Donald Trump, the former president, has often said this autumn in public events that he has been indicted three times more often than Al Capone, the notorious gangster.
It’s just not so.
In an effort to portray himself as the victim of baseless and politically driven charges, Republican frontrunner and billionaire businessman Donald Trump has used the claim about Al Capone. And by the way, I’ve been indicted more times than Alphonse Capone,” he stated during a speech in Iowa on Saturday. He is the most dangerous criminal ever. If he took you to dinner and if you didn’t look proper, if you chuckled a little bit, he may believe you’re laughing at him, it’s hazardous to laugh – he’d kill you immediately. He was charged with a crime once. I faced four separate indictments.
In a similar vein, he warned that “if you looked at him wrong, he’d kill you, and he’d kill you with his hands” during a rally in Florida last October. He was a serious badass. He got indicted one time. Four times I was accused of a crime.
First, the facts: Trump is wrong in saying that Al Capone was only indicted once. Author and Capone expert A. Brad Schwartz told AWN that Capone faced at least six indictments.
Furthermore, AWN was unable to instantly determine whether there was an indictment in a number of less prominent Capone cases. They included a variety of criminal charges that did not involve an indictment, such as certain misdemeanours.
List of charges against Capone
Indictments faced by a gangster in the early 20th century and the president of the United States in the 21st century are obviously incomparable because they were investigated by different persons for different things under different laws. Here are the facts, though, as Trump has made his Capone claim central to his attacks on his own criminal prosecutions.
In the same year as his infamous conviction for tax evasion and 11-year federal prison sentence (1931), Capone was indicted three times. Schwartz, co-author of “Scarface and the Untouchable: Al Capone, Eliot Ness, and the Battle for Chicago,” detailed these as follows: “A secret indictment for tax evasion handed down in March 1931 (before the statute of limitations ran out for charges from the year 1924)”; “a larger indictment in June 1931, with more than 20 counts for tax evasion in the period from 1925 to 1929”; and “a bootlegging conspiracy indict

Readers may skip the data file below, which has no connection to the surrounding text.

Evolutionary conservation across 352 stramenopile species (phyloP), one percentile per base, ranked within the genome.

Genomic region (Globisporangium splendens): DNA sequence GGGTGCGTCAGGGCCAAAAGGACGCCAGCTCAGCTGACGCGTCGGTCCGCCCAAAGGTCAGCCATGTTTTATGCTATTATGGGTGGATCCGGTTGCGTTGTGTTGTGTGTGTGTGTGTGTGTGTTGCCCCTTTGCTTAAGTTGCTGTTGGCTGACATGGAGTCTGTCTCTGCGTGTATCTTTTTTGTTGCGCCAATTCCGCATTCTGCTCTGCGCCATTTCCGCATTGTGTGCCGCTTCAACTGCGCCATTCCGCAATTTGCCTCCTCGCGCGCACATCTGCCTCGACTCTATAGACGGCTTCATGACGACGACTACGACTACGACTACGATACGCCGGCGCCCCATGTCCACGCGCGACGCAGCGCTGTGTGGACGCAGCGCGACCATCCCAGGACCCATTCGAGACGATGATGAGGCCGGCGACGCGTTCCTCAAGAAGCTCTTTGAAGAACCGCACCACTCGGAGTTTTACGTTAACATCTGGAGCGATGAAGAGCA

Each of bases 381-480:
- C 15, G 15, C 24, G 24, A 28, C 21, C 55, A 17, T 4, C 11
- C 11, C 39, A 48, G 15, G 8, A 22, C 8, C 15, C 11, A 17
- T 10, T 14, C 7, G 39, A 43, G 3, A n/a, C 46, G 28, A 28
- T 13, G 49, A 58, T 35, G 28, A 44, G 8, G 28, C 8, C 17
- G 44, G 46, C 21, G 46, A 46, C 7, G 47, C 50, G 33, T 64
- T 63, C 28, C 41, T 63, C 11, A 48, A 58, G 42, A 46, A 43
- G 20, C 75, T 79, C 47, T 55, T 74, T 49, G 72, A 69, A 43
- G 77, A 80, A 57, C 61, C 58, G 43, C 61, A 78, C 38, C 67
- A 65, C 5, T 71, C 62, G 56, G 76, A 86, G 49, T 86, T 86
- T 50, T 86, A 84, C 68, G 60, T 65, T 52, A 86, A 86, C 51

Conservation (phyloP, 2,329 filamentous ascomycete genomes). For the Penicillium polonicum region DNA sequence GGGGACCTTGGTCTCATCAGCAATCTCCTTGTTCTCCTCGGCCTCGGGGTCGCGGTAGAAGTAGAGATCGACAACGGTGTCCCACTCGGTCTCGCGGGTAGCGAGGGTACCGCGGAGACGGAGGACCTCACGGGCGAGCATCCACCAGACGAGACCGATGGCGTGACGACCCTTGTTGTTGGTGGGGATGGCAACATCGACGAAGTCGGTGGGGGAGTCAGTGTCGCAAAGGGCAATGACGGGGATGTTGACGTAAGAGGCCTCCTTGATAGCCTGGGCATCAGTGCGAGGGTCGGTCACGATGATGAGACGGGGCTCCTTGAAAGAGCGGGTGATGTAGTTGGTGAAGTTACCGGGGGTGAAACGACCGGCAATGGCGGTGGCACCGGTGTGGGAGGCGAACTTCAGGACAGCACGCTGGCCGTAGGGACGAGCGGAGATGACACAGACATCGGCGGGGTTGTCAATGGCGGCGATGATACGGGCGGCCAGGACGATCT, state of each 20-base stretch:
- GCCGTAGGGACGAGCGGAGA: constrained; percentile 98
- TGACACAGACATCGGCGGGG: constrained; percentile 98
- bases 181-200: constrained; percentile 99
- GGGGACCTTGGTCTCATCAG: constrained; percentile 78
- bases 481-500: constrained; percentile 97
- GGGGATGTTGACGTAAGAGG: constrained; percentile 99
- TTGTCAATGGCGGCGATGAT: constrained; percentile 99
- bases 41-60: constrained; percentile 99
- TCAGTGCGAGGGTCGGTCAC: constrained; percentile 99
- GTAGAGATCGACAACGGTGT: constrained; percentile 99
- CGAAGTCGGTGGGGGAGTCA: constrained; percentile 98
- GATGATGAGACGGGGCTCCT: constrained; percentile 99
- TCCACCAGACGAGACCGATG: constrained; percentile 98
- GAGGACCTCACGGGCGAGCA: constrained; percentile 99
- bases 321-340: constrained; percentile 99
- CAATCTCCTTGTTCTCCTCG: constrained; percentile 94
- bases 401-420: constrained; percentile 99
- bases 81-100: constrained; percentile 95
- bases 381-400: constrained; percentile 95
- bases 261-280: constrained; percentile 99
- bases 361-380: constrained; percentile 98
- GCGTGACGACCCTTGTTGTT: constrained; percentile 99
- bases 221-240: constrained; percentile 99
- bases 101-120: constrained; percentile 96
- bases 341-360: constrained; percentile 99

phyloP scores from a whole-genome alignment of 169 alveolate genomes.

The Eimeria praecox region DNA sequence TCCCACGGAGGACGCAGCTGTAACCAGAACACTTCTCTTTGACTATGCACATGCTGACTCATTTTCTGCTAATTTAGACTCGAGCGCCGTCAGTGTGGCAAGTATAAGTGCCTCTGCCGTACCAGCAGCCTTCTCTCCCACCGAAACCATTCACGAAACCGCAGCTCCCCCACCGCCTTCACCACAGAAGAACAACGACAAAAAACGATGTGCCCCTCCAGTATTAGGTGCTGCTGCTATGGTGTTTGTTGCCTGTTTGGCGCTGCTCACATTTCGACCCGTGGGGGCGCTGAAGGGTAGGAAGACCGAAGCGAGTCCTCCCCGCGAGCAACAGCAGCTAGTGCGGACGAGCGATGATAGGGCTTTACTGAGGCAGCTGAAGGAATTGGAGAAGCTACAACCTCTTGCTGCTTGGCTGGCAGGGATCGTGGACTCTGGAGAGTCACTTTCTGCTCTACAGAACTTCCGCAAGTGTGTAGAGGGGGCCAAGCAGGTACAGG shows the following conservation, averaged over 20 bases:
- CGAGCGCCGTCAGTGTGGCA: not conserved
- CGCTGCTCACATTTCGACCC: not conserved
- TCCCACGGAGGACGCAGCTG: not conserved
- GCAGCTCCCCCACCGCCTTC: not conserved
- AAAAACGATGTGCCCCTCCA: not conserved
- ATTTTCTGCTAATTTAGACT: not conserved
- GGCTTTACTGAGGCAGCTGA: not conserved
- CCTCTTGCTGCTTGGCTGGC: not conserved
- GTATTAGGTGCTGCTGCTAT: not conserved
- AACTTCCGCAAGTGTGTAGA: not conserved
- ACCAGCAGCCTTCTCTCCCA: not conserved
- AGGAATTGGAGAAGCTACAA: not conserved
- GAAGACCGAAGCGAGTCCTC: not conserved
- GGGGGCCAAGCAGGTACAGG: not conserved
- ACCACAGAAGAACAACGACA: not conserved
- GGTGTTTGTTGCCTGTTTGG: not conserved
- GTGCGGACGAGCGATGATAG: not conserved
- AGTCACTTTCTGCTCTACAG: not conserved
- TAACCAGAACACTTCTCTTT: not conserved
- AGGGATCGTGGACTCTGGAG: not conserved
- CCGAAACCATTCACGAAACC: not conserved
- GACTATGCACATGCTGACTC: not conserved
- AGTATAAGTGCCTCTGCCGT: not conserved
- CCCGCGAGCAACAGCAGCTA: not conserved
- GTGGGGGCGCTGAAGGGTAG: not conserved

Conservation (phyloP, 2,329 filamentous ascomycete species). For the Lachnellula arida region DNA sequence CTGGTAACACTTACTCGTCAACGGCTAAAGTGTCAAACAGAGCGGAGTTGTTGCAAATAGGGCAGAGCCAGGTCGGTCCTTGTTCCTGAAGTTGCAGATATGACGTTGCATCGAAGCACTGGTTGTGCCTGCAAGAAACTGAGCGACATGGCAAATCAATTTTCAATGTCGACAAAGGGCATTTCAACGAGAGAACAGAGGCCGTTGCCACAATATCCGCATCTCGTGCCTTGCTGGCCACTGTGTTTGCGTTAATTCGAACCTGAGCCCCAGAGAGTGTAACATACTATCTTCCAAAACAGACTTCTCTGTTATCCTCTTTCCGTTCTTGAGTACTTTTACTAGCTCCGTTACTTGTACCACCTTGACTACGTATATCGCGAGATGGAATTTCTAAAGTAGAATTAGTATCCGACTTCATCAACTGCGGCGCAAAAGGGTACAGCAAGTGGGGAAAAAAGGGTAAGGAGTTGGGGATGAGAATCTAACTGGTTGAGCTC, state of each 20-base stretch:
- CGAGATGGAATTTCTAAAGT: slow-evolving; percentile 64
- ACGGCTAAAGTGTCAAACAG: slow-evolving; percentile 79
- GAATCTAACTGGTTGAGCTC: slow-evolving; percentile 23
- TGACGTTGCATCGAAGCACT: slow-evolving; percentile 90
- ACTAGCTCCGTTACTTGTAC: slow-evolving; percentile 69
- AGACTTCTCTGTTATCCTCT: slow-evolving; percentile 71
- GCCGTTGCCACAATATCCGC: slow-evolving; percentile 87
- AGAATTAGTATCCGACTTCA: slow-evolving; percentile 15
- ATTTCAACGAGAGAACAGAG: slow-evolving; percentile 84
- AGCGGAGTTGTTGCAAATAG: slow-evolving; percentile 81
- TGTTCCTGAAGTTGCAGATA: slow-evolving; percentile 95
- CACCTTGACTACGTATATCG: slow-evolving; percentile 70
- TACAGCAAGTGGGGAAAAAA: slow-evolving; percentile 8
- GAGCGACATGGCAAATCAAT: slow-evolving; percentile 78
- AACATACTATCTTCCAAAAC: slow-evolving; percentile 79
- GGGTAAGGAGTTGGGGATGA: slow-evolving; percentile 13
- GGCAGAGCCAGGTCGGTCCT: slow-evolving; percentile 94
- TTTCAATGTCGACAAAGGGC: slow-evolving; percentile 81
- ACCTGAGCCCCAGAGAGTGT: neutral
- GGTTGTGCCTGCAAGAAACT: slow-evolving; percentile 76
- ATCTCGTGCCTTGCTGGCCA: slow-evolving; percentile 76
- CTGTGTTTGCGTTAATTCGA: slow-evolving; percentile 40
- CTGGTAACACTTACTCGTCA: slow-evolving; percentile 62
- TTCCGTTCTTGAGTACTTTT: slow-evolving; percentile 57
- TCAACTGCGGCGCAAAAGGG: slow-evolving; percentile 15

The story continued. Before the famous 1931 trial, Capone was charged and convicted in 1929 for carrying hidden guns in Philadelphia. Schwartz drew attention to two of Capone’s indictments that received less attention but yet did not result in a conviction: one in 1926 by the federal government for conspiracy to break Prohibition laws, and another by the municipal government in 1933 for racketeering.
Capone also had other criminal court hearings in the 1920s, but AWN was unable to immediately confirm whether or not any of them involved an indictment. (Capone used aliases, and some of these records are shaky because they date back a century.)
A journalist and author of another book on Capone, Jonathan Eig, pointed out to AWN that in 1922, Capone was charged with assault with a vehicle and other charges. In 1929, he was charged with federal contempt of court and convicted in 1931.
Addressing Trump’s misleading claims about apparently being indicted more than Capone, Schwartz stated: “This isn’t a race, of course, but it may be worth noting that Capone is also way ahead in individual counts (the 1931 Prohibition indictment alone added up to five thousand conspiracy charges).” With two federal indictments and two municipal indictments, Trump is facing 91 charges in total.
Trump is attempting to invalidate the 2020 election in one of his federal challenges. The other concerns his keeping secret paperwork after he left office. The prosecution against Trump in Fulton County, Georgia is also connected to his efforts to disrupt the election. Business record fabrication and a hush money plan are at the heart of his New York case.